A classic with a twist in the tale

I must thank my cousin Ravi Gurjar who stayed with us for the first few months after moving to Mumbai to take up his job in the CTRL.

Till he brought his cassettes and played this song, I had actually never heard any song by this man.

This is an iconic ghazal I will always associate with Ghulam Ali sahab.

“Hungama Hai Kyon Barpa” is a very popular ghazal, most famously sung by Ghulam Ali sahab.

It is written by Akbar Allahabadi and is composed in Raag Darbari.

Akbar Allahabadi’s song is clearly about the pleasures of imbibing alcohol, something I found very unusual coming from a (now hard-line) theocracy that frowns upon this kind of ghazal is said to be a response to those insinuations.

This ghazal was used for the first time in a Pakistani film Aap Ka Khadim which was directed by Wazir Ali.

Its music was composed by Khalil Ahmed and sung by Mehdi Hassan, but the lyrics were (erroneously) credited to Tasleem Fazli, the lyricist for the remainder of the songs in the film.

Later Ghulam Ali adopted it with same basic music composition and made it popular. To be honest, I didn’t like the version by Mehdi Hassan as much as Ghulam Ali’s iconic version. Mehdi Hassan’s rendition , doesn’t allow for a detailed exposition of his gayaki, as it is meant for a film with its temporal constraints. Also the composition has a rather weird set of rather disharmonious instruments and I found it quite unpleasant. Ghulam Ali’s version, albeit adopted from Mehdiji’s does better justice to the gayaki.

Darbari is a calm, introspective raag, played deep into the night, considered to be one of the more difficult to master, and with the capability to have a profound emotional impact on the elaborate meend and andolan are generally more preferred than light and frivolous ornamentations like murki or khatka. That’s the one aspect I found unaddressed in Mehdi Hassan sahab’s rendition. Darbari is usually played deep into the night, around midnight. The slightly somber tone is perfect for the hour.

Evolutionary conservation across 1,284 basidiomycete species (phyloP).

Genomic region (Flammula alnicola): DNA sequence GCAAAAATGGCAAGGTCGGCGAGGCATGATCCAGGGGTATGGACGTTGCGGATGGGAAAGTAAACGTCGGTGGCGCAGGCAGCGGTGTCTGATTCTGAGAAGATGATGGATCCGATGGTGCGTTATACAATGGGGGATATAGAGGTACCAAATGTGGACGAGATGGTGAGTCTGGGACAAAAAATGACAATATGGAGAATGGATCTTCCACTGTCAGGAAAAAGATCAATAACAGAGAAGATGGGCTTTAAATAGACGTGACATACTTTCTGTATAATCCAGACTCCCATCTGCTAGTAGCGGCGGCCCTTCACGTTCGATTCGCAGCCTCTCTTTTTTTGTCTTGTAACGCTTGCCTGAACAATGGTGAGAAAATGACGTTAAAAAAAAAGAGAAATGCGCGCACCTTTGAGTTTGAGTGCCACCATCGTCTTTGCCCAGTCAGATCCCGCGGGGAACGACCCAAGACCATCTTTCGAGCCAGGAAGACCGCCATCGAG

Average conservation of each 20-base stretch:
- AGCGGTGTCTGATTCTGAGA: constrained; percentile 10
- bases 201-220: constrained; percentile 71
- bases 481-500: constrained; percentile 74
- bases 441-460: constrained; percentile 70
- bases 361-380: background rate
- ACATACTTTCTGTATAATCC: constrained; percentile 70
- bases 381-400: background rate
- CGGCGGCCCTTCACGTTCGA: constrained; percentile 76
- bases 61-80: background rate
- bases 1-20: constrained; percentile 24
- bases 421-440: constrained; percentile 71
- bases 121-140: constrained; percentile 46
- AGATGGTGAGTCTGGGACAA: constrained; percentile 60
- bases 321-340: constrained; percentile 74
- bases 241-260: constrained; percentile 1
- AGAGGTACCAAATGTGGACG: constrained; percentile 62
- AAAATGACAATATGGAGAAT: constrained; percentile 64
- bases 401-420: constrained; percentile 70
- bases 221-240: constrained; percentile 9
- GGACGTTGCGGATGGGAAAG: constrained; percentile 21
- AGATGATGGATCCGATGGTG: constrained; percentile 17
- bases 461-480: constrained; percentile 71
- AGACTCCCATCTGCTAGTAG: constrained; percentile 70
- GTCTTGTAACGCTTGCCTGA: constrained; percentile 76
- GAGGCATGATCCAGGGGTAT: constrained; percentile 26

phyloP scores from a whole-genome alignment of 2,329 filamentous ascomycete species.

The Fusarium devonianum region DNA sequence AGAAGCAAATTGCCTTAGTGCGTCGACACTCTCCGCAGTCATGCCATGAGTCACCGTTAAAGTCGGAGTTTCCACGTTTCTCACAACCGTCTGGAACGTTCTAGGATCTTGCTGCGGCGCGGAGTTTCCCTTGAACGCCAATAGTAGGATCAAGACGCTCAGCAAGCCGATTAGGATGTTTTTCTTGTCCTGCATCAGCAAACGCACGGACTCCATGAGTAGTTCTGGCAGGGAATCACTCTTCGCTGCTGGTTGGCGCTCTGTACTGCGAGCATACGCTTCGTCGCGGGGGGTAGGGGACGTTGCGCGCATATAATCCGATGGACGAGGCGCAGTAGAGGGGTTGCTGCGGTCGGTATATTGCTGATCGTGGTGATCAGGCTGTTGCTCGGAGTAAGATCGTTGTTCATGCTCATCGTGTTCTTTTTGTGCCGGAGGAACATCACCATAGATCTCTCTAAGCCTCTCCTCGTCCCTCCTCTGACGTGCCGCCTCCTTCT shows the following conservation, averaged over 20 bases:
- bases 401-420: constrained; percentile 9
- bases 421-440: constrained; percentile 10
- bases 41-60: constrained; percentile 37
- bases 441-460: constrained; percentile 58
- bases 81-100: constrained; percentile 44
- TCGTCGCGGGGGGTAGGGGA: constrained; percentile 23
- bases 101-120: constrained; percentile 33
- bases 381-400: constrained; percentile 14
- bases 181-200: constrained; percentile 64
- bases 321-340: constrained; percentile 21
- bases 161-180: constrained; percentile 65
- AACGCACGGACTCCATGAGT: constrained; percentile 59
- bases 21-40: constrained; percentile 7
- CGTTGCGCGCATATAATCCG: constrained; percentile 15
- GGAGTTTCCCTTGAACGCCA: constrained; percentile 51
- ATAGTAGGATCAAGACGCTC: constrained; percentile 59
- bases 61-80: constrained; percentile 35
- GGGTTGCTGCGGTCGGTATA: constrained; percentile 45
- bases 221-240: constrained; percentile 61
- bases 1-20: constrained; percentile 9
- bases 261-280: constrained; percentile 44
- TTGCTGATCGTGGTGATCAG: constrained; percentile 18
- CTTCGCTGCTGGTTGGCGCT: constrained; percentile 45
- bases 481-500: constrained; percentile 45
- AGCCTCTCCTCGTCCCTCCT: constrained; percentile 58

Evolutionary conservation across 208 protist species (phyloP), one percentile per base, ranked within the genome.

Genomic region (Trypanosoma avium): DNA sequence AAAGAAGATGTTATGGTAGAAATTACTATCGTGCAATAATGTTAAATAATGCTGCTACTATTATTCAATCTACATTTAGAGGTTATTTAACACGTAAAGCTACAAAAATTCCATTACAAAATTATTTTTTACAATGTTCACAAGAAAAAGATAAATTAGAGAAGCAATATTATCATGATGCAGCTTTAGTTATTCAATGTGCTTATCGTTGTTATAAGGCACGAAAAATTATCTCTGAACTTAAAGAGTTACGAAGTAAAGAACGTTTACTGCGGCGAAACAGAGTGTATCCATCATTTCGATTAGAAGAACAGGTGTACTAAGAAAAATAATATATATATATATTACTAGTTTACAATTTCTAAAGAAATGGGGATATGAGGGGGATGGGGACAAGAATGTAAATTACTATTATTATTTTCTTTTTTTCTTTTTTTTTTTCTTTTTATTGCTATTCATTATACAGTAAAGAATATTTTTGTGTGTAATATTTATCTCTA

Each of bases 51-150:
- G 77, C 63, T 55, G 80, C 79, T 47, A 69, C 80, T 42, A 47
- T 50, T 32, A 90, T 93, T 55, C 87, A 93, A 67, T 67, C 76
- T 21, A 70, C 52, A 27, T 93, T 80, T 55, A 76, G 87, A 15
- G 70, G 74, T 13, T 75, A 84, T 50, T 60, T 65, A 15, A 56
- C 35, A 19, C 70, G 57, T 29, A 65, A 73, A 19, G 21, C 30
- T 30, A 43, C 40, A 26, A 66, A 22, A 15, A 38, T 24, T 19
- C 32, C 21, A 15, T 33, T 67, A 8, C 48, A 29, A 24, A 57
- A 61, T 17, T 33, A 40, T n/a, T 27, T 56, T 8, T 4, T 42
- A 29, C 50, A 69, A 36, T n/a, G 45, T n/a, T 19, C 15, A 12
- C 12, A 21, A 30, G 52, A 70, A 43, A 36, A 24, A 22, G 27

The wonderful raag Darbari is said to have been imported from Carnatic music by none other than the legendary singer, Tansen.

This is a very old recording from Bharatratna Pandit Bhimsen Joshi and makes me meditative and become one with the supreme one.

And this is a rendition by the legendary flautist Pannalal Ghosh who raised a flute to an ethereal plane. He was incidentally great friends with Anil Biswas, and was married to Anilda’s younger sister Parul.

Stay safe, folks. Stay happy and healthy and take the jab. Have a wonderful weekend

By abchandorkar

Consultant Interventional Cardiologist, Pune, India

4 replies on “A classic with a twist in the tale”

Akbar Allahabadi wrote
Hungama Hai Kyun Barpa…
which was composed in Raag Darbari Kanada.
But very few are aware of the context in which the teetotaler Akbar Allahabadi, wrote it.
Akbar Allahabadi was born in 1846 & lived through turbulent times, witnessing the first war of independence in 1857, World war I & he was a spectator to the post 1857 ‘divide and rule’ policies of the British. He opposed the British policies & the decadence of the Indian culture through his satirical verses. Most of his topics addressed these issues in the Indian & particularly the Muslim community. He talked of the cynicism of the political leaders of the time & their double speak:
“qaum ke Gam mein dinner khaate hain hukkaam ke saath
ranj leader ko bahut hai magar aaraam ke saath “
(They cry over the community’s woes with rulers over fine dinners
The leaders talk of sorrows but in comfort)
There are many of his verses on the issue: